MIDWAY : Conquering adversity

Tara Bhatta

It is a full moon night and yet I don’t see a moon. The dark clouds are sailing all over the sky. I used to enjoy this silhouetted night from the opposite part of the globe until some months ago. My wonderful friends would be with me, and vicariously albeit, she would be with me planning for a cool moonlight walk. But today I’m alone and exhausted after a day’s wandering. I took the earliest bus to Eastern Avenue this morning. The black lady driver stared curiously at my strange Aryan face as I fed the three and half dollars to the slot machine. To me, I was the only human-like creature in the bus. The others didn’t quite look like me.

I got off the bus where I was told to look for gas stations to find out if they were hiring someone. I had never faced such a cold weather and much to my chagrin, it was windy the whole day. The chill penetrated all the way through my thick woollen cap and my gloves and froze my body. Chugging in vain along the main street, I had a deep sigh of relief when I saw my bus coming. But no sooner had I taken the ticket out of my pocket, a furious gust of wind blew it even before I realised what had happened. I chased it wildly for a while, and then despondently watched it fly beyond my sight, past a wire fence. Above my head, I saw a board written “No Loitering” in red letters. Nothing could have been more distressful. Everything conspired to work against me today. The only option now left for me was to walk the six miles all the way to my apartment fighting a shivering cold of seven degrees below freezing and a mind whirling exhaustion.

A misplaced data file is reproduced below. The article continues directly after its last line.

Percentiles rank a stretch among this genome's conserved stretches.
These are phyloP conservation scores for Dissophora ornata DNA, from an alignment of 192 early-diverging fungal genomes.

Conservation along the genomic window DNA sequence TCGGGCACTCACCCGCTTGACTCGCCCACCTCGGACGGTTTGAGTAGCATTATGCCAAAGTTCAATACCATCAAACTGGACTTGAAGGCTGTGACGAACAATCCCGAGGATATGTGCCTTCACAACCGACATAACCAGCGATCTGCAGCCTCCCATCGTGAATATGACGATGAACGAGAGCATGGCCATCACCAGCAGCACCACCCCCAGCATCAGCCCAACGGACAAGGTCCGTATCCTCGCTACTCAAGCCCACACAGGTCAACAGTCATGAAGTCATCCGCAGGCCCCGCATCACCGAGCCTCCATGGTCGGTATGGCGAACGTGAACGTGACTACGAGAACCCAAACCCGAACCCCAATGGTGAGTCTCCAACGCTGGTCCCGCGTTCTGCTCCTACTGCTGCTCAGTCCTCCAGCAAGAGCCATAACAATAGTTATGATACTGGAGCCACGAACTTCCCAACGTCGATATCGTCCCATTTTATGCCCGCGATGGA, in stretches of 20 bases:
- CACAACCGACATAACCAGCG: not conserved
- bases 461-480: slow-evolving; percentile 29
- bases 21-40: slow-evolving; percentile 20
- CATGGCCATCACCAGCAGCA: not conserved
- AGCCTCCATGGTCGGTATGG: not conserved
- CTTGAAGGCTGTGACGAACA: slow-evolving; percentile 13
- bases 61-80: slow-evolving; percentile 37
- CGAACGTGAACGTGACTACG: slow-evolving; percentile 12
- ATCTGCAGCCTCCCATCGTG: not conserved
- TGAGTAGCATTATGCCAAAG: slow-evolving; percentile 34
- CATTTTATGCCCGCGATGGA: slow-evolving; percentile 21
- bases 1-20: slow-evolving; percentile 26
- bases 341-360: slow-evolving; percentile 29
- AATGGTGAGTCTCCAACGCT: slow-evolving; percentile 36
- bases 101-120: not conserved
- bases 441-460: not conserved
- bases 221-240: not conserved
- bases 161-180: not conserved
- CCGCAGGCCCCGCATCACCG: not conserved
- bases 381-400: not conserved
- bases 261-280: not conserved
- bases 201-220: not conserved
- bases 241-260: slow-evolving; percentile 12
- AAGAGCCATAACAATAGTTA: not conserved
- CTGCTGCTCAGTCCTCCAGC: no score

Regardless of my so many friends and relatives all over the US, I have deliberately thrown myself here for this intriguing adventure. My desperate effort to conquer the world has indeed helped me to fight frustration. I have been alone to the busiest shopping malls in a 47-storied building. I had to be bold enough to find the dark metro train subways and swift motorboats at the harbour, wary of falling prey to robbers. Whatever the trouble I face, I have learnt to persevere through misery in this hopelessly enormous city. These physical complexities have healed my emotional pains of the tragic betrayal. It’s not always the happiness that wipes away the pains. Sometimes a more severe pain helps dissipate petty sufferings. Indeed, I can say I have discovered the long sought key to be the hero of my own life. It starts snowing outside. The black clouds are gone but the moon is still not there. Perhaps I don’t care about it anymore.